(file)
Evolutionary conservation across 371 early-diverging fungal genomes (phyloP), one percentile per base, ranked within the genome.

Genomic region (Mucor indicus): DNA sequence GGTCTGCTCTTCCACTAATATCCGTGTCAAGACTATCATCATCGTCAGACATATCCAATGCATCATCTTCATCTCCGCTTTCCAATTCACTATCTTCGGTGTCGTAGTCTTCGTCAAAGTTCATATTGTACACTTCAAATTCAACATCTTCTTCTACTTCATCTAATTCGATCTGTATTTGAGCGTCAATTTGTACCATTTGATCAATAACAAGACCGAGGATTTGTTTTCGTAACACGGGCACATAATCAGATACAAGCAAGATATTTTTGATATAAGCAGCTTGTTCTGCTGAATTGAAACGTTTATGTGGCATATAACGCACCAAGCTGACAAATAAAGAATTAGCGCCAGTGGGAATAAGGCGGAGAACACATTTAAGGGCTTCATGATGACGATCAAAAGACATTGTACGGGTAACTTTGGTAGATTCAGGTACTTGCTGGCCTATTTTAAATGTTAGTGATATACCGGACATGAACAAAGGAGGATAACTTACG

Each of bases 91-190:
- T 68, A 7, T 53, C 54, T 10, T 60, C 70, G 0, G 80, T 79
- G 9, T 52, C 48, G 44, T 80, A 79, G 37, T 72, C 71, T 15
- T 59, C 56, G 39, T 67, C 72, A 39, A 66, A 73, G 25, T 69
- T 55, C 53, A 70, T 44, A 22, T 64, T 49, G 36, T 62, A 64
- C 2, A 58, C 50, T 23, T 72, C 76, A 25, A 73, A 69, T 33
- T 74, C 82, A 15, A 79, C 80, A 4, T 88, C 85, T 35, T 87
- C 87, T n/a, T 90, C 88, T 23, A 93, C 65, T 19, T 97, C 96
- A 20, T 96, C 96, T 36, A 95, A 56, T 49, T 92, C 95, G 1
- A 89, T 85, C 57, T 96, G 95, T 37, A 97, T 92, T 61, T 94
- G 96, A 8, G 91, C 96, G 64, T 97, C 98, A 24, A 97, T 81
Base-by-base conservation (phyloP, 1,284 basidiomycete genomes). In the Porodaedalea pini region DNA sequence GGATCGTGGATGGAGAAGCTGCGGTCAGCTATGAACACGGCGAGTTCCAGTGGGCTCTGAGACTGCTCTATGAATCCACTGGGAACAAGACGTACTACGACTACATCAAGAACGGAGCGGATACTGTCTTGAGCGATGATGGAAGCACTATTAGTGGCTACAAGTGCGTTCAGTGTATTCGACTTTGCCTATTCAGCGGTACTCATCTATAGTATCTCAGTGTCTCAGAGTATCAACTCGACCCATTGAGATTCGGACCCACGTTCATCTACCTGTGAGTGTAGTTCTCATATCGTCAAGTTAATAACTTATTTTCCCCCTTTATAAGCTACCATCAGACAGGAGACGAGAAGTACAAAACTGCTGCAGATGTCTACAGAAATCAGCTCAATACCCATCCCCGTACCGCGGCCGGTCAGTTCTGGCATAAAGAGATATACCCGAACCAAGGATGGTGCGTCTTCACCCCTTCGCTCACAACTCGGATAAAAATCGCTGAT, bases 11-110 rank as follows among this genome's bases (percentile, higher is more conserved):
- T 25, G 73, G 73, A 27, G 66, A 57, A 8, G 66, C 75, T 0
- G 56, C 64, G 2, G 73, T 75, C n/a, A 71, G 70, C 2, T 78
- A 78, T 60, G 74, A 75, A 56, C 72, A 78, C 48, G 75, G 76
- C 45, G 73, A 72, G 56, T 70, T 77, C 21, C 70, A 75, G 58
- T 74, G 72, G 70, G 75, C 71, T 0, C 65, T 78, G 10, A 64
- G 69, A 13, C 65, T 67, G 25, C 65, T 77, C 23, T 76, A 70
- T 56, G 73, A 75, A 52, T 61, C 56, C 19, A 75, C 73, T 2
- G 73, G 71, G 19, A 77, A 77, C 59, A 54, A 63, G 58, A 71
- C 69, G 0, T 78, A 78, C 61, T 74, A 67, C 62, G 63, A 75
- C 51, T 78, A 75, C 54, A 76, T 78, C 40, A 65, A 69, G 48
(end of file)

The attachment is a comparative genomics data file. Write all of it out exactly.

Evolutionary conservation across 371 early-diverging fungal genomes (phyloP), one percentile per base, ranked within the genome.

Genomic region (Mucor indicus): DNA sequence GGTCTGCTCTTCCACTAATATCCGTGTCAAGACTATCATCATCGTCAGACATATCCAATGCATCATCTTCATCTCCGCTTTCCAATTCACTATCTTCGGTGTCGTAGTCTTCGTCAAAGTTCATATTGTACACTTCAAATTCAACATCTTCTTCTACTTCATCTAATTCGATCTGTATTTGAGCGTCAATTTGTACCATTTGATCAATAACAAGACCGAGGATTTGTTTTCGTAACACGGGCACATAATCAGATACAAGCAAGATATTTTTGATATAAGCAGCTTGTTCTGCTGAATTGAAACGTTTATGTGGCATATAACGCACCAAGCTGACAAATAAAGAATTAGCGCCAGTGGGAATAAGGCGGAGAACACATTTAAGGGCTTCATGATGACGATCAAAAGACATTGTACGGGTAACTTTGGTAGATTCAGGTACTTGCTGGCCTATTTTAAATGTTAGTGATATACCGGACATGAACAAAGGAGGATAACTTACG

Each of bases 91-190:
- T 68, A 7, T 53, C 54, T 10, T 60, C 70, G 0, G 80, T 79
- G 9, T 52, C 48, G 44, T 80, A 79, G 37, T 72, C 71, T 15
- T 59, C 56, G 39, T 67, C 72, A 39, A 66, A 73, G 25, T 69
- T 55, C 53, A 70, T 44, A 22, T 64, T 49, G 36, T 62, A 64
- C 2, A 58, C 50, T 23, T 72, C 76, A 25, A 73, A 69, T 33
- T 74, C 82, A 15, A 79, C 80, A 4, T 88, C 85, T 35, T 87
- C 87, T n/a, T 90, C 88, T 23, A 93, C 65, T 19, T 97, C 96
- A 20, T 96, C 96, T 36, A 95, A 56, T 49, T 92, C 95, G 1
- A 89, T 85, C 57, T 96, G 95, T 37, A 97, T 92, T 61, T 94
- G 96, A 8, G 91, C 96, G 64, T 97, C 98, A 24, A 97, T 81
Base-by-base conservation (phyloP, 1,284 basidiomycete genomes). In the Porodaedalea pini region DNA sequence GGATCGTGGATGGAGAAGCTGCGGTCAGCTATGAACACGGCGAGTTCCAGTGGGCTCTGAGACTGCTCTATGAATCCACTGGGAACAAGACGTACTACGACTACATCAAGAACGGAGCGGATACTGTCTTGAGCGATGATGGAAGCACTATTAGTGGCTACAAGTGCGTTCAGTGTATTCGACTTTGCCTATTCAGCGGTACTCATCTATAGTATCTCAGTGTCTCAGAGTATCAACTCGACCCATTGAGATTCGGACCCACGTTCATCTACCTGTGAGTGTAGTTCTCATATCGTCAAGTTAATAACTTATTTTCCCCCTTTATAAGCTACCATCAGACAGGAGACGAGAAGTACAAAACTGCTGCAGATGTCTACAGAAATCAGCTCAATACCCATCCCCGTACCGCGGCCGGTCAGTTCTGGCATAAAGAGATATACCCGAACCAAGGATGGTGCGTCTTCACCCCTTCGCTCACAACTCGGATAAAAATCGCTGAT, bases 11-110 rank as follows among this genome's bases (percentile, higher is more conserved):
- T 25, G 73, G 73, A 27, G 66, A 57, A 8, G 66, C 75, T 0
- G 56, C 64, G 2, G 73, T 75, C n/a, A 71, G 70, C 2, T 78
- A 78, T 60, G 74, A 75, A 56, C 72, A 78, C 48, G 75, G 76
- C 45, G 73, A 72, G 56, T 70, T 77, C 21, C 70, A 75, G 58
- T 74, G 72, G 70, G 75, C 71, T 0, C 65, T 78, G 10, A 64
- G 69, A 13, C 65, T 67, G 25, C 65, T 77, C 23, T 76, A 70
- T 56, G 73, A 75, A 52, T 61, C 56, C 19, A 75, C 73, T 2
- G 73, G 71, G 19, A 77, A 77, C 59, A 54, A 63, G 58, A 71
- C 69, G 0, T 78, A 78, C 61, T 74, A 67, C 62, G 63, A 75
- C 51, T 78, A 75, C 54, A 76, T 78, C 40, A 65, A 69, G 48